Monday, June 14, 2010

Snow in June -- It happens every year

Every year around this time the trees we commonly refer to as Cottonwoods (but are, in fact, their close cousin Balm of Gilead, according to my "Trees of Michigan" book) send warnings of a cotton storm a'brewing by wafting tiny cotton flakes into the air.

For days we see the cotton building up on the upper branches, knowing that one day when the sun warms the branches enough and the Gods are in their places the "snow" will begin to fly.

This year it started three days ago but then the rains came, stalling the cotton storm for at least a little while.  I would say that's a good thing, but it really just prolongs the inevitable.  Those cotton bombs are growing bigger and bigger up there and either tomorrow or the next day our side yard is once again going to look like this:

This is a close-up of the cotton ball once it has "exploded":

Early in the spring the "cotton" seeds form and start to fall.  They're covered with an incredibly sticky resin and manage to stick to everything, especially the bottoms of our shoes.  They end up inside the house, where we have to literally scrape them up off the floor.  What a nuisance!

But I've been doing a little research, and it turns out those sticky little buggers are good for something.  They can be made into a salve.  A balm.  A Balm of Gilead.  The people who are onto this balm claim it has magical, out-of-this-world qualities.  It is a pain reliever, an antibiotic, an anti-itch, anti-inflammatory miracle worker, and, if some others are to be believed, a sure-fire cure for cancer called "black salve".

I found this recipe  and this one online, and I can't wait to try making it when it gets cold again and I can gather up those little sticky slivers.  Olive oil and beeswax are the main ingredients, and it looks simple enough for even me.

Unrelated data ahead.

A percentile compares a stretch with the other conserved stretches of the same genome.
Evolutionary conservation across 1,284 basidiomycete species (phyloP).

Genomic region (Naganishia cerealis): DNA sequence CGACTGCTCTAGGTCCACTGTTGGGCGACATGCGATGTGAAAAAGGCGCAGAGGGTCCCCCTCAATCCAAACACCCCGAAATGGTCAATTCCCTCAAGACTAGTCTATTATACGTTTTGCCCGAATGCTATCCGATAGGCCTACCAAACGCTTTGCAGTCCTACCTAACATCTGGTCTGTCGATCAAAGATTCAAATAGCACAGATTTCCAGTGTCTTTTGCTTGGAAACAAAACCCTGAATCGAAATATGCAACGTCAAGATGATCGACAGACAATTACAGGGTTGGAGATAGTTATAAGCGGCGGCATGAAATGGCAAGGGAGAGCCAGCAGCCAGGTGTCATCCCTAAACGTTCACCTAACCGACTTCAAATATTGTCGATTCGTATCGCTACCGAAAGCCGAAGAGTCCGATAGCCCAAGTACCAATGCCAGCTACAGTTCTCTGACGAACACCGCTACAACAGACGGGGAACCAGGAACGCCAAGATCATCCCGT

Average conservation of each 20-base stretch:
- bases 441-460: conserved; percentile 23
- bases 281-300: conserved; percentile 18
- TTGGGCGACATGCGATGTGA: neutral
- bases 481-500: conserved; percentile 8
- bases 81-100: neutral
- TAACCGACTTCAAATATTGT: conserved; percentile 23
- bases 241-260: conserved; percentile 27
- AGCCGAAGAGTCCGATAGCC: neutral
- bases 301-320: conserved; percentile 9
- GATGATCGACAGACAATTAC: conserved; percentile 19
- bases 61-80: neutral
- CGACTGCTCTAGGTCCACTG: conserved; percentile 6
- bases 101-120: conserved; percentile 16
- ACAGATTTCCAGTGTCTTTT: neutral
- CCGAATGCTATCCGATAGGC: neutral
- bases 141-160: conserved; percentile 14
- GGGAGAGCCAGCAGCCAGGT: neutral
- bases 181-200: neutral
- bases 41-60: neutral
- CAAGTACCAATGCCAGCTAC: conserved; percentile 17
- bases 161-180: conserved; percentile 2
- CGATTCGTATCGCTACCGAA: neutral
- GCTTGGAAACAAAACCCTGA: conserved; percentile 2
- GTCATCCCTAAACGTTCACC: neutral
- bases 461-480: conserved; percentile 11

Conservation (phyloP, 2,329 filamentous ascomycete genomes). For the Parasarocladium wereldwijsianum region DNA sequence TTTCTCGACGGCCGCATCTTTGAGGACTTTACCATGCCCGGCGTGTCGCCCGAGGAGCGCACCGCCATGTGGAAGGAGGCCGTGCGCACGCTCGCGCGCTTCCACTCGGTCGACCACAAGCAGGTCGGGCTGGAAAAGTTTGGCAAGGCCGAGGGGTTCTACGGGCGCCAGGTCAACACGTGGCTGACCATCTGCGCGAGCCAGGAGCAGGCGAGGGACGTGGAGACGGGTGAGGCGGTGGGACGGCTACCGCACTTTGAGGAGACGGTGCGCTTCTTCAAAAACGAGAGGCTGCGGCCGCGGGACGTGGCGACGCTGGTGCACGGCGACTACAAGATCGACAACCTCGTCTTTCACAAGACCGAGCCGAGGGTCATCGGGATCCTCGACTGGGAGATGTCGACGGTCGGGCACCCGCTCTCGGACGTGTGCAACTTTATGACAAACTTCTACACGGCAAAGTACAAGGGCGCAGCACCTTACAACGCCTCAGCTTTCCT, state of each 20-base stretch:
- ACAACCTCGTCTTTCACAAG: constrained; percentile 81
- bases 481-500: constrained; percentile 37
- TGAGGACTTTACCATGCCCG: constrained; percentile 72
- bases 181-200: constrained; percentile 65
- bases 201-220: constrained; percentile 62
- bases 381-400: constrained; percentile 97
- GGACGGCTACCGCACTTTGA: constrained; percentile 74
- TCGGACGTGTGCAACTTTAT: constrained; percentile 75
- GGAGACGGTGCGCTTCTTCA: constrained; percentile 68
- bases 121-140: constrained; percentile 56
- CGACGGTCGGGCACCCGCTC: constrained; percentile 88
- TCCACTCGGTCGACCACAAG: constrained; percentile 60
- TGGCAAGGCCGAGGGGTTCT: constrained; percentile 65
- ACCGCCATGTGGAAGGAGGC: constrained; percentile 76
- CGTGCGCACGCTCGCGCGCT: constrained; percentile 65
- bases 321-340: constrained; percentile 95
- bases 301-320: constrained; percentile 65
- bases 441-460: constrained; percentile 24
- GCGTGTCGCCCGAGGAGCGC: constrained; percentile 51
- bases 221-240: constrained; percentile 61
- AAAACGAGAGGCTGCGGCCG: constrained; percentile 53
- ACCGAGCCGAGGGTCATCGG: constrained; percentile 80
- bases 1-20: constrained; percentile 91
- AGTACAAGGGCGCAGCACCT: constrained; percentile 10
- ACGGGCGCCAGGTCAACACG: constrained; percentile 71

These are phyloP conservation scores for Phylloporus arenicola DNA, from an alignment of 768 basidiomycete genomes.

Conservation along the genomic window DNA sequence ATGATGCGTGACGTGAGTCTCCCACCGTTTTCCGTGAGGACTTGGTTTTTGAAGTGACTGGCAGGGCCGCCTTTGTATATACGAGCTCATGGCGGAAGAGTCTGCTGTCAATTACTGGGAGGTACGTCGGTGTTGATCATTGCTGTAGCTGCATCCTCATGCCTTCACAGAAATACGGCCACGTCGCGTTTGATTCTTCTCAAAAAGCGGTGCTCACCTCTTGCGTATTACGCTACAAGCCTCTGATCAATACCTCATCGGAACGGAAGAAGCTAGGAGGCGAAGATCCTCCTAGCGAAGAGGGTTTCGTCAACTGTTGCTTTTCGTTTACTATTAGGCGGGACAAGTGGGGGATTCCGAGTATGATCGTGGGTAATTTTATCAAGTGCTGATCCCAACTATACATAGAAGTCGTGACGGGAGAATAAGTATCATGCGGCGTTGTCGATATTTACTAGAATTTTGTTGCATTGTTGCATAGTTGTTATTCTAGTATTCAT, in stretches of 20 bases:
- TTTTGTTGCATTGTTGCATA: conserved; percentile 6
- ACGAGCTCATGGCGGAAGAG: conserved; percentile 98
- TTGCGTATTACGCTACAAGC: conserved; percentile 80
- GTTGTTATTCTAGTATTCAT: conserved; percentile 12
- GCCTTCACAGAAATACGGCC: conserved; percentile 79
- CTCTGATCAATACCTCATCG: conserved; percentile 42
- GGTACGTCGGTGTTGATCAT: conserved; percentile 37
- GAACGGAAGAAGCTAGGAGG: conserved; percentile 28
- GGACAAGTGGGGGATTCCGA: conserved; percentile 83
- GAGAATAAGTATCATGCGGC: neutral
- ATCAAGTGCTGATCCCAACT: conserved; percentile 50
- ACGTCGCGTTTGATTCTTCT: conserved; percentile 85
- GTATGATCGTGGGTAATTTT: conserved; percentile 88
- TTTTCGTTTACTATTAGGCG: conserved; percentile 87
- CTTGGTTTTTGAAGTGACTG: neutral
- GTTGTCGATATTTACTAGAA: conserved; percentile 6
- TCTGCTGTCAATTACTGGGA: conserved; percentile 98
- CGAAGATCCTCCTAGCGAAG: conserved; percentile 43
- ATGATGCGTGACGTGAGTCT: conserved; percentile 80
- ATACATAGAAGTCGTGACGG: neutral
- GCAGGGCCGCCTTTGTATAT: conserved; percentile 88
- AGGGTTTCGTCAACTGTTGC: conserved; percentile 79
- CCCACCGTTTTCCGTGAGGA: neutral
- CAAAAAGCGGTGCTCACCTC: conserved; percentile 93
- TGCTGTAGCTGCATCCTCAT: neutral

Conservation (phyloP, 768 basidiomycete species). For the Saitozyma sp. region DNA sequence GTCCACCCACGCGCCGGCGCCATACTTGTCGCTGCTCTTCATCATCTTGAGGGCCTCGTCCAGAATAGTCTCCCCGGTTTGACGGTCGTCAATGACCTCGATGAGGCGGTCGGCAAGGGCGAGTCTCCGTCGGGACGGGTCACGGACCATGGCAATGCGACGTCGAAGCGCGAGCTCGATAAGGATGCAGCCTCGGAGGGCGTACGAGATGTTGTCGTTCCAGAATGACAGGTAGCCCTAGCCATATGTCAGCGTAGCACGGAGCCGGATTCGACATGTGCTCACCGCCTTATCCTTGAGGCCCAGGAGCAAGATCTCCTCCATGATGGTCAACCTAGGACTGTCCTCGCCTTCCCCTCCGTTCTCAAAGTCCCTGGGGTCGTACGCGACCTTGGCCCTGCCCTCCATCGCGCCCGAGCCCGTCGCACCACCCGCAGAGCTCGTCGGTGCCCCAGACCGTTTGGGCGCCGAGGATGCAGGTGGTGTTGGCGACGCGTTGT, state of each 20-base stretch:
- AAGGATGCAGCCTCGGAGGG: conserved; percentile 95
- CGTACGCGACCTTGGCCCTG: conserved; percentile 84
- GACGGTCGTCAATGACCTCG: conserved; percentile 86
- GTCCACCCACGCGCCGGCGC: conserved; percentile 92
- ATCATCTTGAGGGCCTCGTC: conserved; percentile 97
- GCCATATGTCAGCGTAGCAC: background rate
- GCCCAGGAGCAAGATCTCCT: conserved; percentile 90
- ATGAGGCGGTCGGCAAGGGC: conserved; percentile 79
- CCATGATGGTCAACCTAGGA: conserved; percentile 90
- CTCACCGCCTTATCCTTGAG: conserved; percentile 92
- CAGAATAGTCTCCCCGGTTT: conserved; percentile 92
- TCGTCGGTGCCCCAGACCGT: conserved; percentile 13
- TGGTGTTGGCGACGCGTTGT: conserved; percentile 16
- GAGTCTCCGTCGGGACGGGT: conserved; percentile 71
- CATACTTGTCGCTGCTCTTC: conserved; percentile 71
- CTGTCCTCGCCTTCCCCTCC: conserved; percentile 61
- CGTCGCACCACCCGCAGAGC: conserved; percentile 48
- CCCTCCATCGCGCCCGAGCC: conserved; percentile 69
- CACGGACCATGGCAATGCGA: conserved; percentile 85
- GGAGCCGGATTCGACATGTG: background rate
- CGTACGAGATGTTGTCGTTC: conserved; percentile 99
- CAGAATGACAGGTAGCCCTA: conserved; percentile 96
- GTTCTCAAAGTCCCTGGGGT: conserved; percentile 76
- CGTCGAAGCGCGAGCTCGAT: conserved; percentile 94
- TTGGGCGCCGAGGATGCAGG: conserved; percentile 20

The tree is also called "balsam poplar".  They talk about the pleasant aroma, but I can't say I've actually noticed.  I'll have to pay attention.

(Oh, by the way, I started this blog yesterday, and today was the day.  Our yard looks just like the picture above.  I almost took another picture, but you wouldn't have been able to tell the difference.  One snowy yard in June looks like any other.)

Monday, June 7, 2010

When the local pests are still cute

So here's the thing:  We don't want Geese and Ducks using our beach as a latrine, which they seem to want to do, so we have to come up with ways to discourage them.  Bottle rockets may seem extreme to you, but consider this:  Our neighbor wants us to shoot the buggers.  And if we don't do it, she will.  So I have reluctantly agreed to the Bottle Rocket method in order to protect them from Pistol Packin' Grandma, but this time of year I reserve the right to declare a moratorium.  (PPG knows about this, too.)

This time of year there are babies out there, and there are enough scary things without us adding to their fears. 

This year we've only seen two geese pairs with two babies each.  That's unusual and I have to wonder what environmental changes might be taking place now.  We're used to seeing eight to ten goslings following behind--at least at first.  Over time, either through predation or disease, the numbers dwindle, and I watch sadly as the families grow smaller and smaller.

I'm no expert on geese, but I've been watching these nurseries over the years and I've seen several families swimming together as groups. I have to assume it's for mutual protection.   Sometimes the goslings paddle from one family to another and I know it's only a matter of time until one of the parents chases them back to where they belong.  There's a bit of a ruckus for a while, with both sets of parents getting their feathers ruffled before they calm down and get back to whatever they were doing.   But they are a community--no doubt about it.

Last year I saw this family of Goldeneyes.  I had never seen their babies before and this was a thrill:

I'm still waiting to see a mama loon carrying her babies on her back.  They don't ordinarily come close to shore, so I may never get the chance.  But there's always hope.  I keep my camera close, just in case.